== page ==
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Operations | By Dale Buss

The Morale Boost
Better customer service starts with happier, more accountable employees.
Service issues are the number one complaint of diners.

Money is tighter. Consumers are crabbier. So are many employees. But some executives say the recession has made it even more important for chains to leverage better service into happier patrons.

“Customers have limited funds these days and use more discretion with them,” says Tom Coba, Subway’s chief operating officer. “Their expectation is that they’re going to get good service, or they’ll go somewhere else.”

Indeed, consumers are still looking more critically at service than anything else in a restaurant. Service continued to be the main complaint of 68 percent of diners surveyed by Zagat in October 2009, with all other areas of potential griping—crowding, noise, prices, poor food, and traffic and parking problems—representing only 30 percent of the top complaints.

A variety of efforts have been put into place to boost employee morale in hopes that it turns into positive customer-service returns.

McDonald’s is taking a stab at increasing both employee morale and customer engagement at the same time. It is holding its third Voice of McDonald’s competition, an “American Idol”­–style karaoke contest for employees that is being integrated with McDonald’s social media and will culminate in a $25,000 grand prize for the winner and a headline performance at the chain’s global conference in April. McDonald’s franchisees reportedly love what the contest does for employee satisfaction, and their enthusiasm spills over into customer engagement.

While karaoke isn’t the answer for every brand, building a strong culture that can withstand economic doldrums is crucial. “It’s not enough, but that’s where it all starts, like the roots of a tree,” says Jon Gordon, a consultant and author on workplace culture and a former quick-serve franchise owner. He says the best practitioners recognize that improved employee satisfaction and customer satisfaction typically go hand in hand.

Gold Star Chili, for example, just launched a new store-level recognition program called the Gold Standard, which emphasizes quality of customer interaction, cleanliness, and other criteria that “raise the bar in the service area,” says Mike Mason, operations director for the Cincinnati-based fast-casual chain.

It’s a different way of encouraging managers and employees to think of coming to the restaurant as coming to ‘My Wendy’s.’ ”

Up I-71 in Columbus, Ohio, Wendy’s management is including prize incentives for employees and franchisees in a new customer-service program that it is testing in a handful of stores in North America. It scores the outlets based on results gathered from customer comments to call centers and online.

“It’s a different way of encouraging managers and employees to think of coming to the restaurant as coming to ‘My Wendy’s,’ and increasing their pride and ownership of it,” says Kitty Munger, Wendy’s director of communications.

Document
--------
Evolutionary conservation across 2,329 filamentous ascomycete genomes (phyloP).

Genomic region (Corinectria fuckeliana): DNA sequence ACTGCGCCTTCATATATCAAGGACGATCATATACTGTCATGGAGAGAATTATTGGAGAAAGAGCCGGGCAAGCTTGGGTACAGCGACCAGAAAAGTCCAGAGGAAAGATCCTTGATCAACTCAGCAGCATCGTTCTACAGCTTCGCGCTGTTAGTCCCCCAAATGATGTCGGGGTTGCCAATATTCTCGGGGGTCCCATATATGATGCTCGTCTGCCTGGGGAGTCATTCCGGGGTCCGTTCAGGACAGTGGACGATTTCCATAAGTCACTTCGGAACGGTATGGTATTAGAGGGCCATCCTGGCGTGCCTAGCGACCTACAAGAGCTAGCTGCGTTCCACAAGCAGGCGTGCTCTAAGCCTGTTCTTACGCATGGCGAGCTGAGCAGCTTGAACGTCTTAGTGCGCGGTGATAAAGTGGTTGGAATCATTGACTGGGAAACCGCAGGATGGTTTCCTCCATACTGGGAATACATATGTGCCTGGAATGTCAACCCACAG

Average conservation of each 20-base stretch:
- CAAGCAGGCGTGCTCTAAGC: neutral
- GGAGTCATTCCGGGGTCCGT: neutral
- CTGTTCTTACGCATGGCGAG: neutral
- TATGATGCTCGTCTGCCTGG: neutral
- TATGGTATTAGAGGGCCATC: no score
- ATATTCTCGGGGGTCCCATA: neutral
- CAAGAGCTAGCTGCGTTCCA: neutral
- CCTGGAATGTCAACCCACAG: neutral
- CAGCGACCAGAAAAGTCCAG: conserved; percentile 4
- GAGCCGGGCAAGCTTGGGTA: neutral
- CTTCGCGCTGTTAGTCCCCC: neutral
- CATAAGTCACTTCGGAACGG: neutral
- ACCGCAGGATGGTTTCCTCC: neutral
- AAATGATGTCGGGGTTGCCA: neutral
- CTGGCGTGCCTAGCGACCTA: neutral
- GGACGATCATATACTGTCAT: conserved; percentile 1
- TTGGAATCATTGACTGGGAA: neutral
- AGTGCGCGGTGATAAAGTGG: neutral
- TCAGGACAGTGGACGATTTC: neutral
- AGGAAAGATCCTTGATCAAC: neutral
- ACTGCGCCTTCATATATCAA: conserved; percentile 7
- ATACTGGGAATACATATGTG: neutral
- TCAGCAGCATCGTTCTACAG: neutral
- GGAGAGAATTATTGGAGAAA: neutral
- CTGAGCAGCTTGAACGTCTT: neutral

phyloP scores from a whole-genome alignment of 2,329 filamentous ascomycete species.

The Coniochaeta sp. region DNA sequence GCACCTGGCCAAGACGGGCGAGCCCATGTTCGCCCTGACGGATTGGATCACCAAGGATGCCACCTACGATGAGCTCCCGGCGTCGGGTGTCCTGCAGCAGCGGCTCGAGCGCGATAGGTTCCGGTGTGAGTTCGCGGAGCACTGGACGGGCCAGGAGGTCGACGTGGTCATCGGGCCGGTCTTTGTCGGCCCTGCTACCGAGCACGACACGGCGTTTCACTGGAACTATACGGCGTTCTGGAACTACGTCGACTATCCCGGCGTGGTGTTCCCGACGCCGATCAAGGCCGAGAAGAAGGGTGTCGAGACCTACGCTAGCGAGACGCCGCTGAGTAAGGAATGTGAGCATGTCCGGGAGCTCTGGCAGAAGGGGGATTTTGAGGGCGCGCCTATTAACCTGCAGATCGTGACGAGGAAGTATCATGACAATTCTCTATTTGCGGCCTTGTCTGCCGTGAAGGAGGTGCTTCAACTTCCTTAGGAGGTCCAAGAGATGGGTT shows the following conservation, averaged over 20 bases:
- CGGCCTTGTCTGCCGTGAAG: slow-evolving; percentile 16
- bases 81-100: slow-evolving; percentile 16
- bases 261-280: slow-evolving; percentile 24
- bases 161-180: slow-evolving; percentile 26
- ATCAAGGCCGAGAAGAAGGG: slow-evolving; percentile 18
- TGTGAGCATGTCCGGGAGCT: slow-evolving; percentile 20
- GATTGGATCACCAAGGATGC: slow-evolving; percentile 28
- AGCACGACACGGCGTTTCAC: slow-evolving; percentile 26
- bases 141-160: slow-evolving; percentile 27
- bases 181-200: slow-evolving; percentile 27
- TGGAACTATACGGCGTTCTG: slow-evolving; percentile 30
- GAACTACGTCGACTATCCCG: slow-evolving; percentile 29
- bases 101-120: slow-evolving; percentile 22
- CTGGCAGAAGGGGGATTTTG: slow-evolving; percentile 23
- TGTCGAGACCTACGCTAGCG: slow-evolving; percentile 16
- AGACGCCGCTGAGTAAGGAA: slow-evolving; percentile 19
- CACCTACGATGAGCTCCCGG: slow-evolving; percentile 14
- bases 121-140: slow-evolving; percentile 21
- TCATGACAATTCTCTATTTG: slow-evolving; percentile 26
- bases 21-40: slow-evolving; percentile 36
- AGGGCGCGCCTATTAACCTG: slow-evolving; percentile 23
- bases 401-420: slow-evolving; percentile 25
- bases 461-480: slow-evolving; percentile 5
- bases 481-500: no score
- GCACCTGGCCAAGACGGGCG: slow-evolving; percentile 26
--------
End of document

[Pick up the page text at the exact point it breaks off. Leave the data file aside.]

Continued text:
Also encouraging ownership of customer engagement, Boloco requires employees responding to consumer complaints by e-mail to copy all their colleagues at headquarters on the responses.

“It keeps them really accountable because what went wrong is right in front of everybody and so is the response,” says John Pepper, CEO and co-founder of the Boston-based burrito chain. “If the response carries a tone it shouldn’t, it sticks out like a sore thumb. I don’t even have to get involved; it takes care of itself.”

Pepper has tried to exemplify Boloco’s responsiveness standard. Recently, for example, a customer complained through Twitter that the music at one store was too loud. “I just called the store to turn it down and Twittered back to the customer, ‘Done,’” Pepper says. “That caused all sorts of positive commotion over something so simple.”

A philosophy of “the customer is always right” also reigns at Conshohocken, Pennsylvania–based Saladworks. “The customer who comes to you with an issue is the one you have to take care of,” says Paul Steck, president of Saladworks. “So if someone gets the wrong item in a drive thru, it’s not about replacing it—it’s about replacing it and then buying their next meal because you’ve already inconvenienced them.”

In fact, Saladworks employees are all equipped with free-meal “recovery cards” that they’re encouraged to use with miffed customers as they see fit. And what’s more, the 100-store chain borrowed a tip from corporate neighbor Commerce Bank: It takes two people to say “no” to a customer request and only one to say “yes” to something reasonable.

CKE has invested $3 million in a new Web-based training program that it has rolled out to all its corporate Carl’s Jr. and Hardee’s stores and that is available to franchisees as well. It has all the interactive bells and whistles and allows chain management to track carefully the progress of every front-line employee and manager through the required modules.

“We’re already seeing reduced turnover beyond the norm—even in this economy—because of it and better execution of guest service in the restaurants,” says Noah Griggs, executive vice president of training for CKE.

Similarly, the University of Subway is an online training program that is available in seven languages for the chain’s employees around the world. Franchisees can offer incentives such as pay raises or bonuses for course completions.

When it comes to motivating employees who are trying to make their own way through a rough economy, however, cash is still king. Boloco’s executive team tries to link the importance of customer satisfaction and great customer experiences with profit-sharing, “by just always talking about it,” says CEO Pepper.